Pets and service animals can make life with MS a bit easier—emotionally and physically.
by Vicky Uhland
Like many people, Brenda Bolster was scared and lonely in the early days after learning she had multiple sclerosis. As if the diagnosis in July 2000 weren’t enough to handle, the family dog had recently died, too. Bolster thought a new puppy would provide companionship when she was alone in the family’s Wakefield, Rhode Island, home. So she and her husband, Chip, adopted Sam, an 8-week-old Shetland sheepdog. Soon, Bolster discovered that not only was she feeling better emotionally, but also physically.
“Every day, Sam made me get up and focus on him and not my MS,” she says. “Along with the joy and comfort he gave me, I found myself working harder to regain my strength in my arms and legs so I could walk him and carry him.”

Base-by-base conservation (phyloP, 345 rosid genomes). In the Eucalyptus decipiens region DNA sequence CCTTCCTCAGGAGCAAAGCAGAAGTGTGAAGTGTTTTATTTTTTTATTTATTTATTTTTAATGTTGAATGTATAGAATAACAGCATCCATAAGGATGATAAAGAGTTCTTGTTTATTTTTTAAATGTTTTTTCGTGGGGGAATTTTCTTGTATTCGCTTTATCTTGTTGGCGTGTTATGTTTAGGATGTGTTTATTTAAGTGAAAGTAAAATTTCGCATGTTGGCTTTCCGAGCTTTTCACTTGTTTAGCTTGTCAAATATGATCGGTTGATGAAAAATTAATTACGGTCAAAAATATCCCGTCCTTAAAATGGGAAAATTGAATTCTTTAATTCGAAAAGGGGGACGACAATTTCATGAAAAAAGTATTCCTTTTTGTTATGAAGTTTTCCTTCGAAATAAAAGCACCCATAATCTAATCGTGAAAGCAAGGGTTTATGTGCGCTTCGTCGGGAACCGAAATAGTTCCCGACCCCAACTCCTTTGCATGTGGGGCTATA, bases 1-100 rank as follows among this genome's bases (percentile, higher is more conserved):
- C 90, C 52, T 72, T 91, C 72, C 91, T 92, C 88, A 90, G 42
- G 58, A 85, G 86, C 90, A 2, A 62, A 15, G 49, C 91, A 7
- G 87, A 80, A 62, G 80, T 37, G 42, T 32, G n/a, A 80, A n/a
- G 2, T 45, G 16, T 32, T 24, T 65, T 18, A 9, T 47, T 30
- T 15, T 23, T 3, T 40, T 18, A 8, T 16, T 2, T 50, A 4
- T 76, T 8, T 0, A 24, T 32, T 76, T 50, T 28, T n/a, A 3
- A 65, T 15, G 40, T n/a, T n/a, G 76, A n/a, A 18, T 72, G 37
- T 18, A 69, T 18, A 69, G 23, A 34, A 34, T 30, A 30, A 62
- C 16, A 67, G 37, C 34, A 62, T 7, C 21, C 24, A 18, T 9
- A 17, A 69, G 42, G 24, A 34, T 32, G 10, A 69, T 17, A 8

Bolster says Sam, who died in 2013, helped the rest of her family heal as well. “When Chip was feeling upset or worried about my disease, Sam would make Chip play and release his stress,” she says. “Sam was like a guardian angel for all of us.”
While there aren’t published studies focusing specifically on how companion animals affect people with MS, a variety of research in the general population shows that simply petting a friendly animal for several minutes can lower blood pressure, reduce pain, alleviate anxiety, lessen depression and make people feel less isolated. For people with MS, trained service animals offer even more: They can help improve balance, compensate for numb or spastic hands, provide visual assistance and even pull wheelchairs.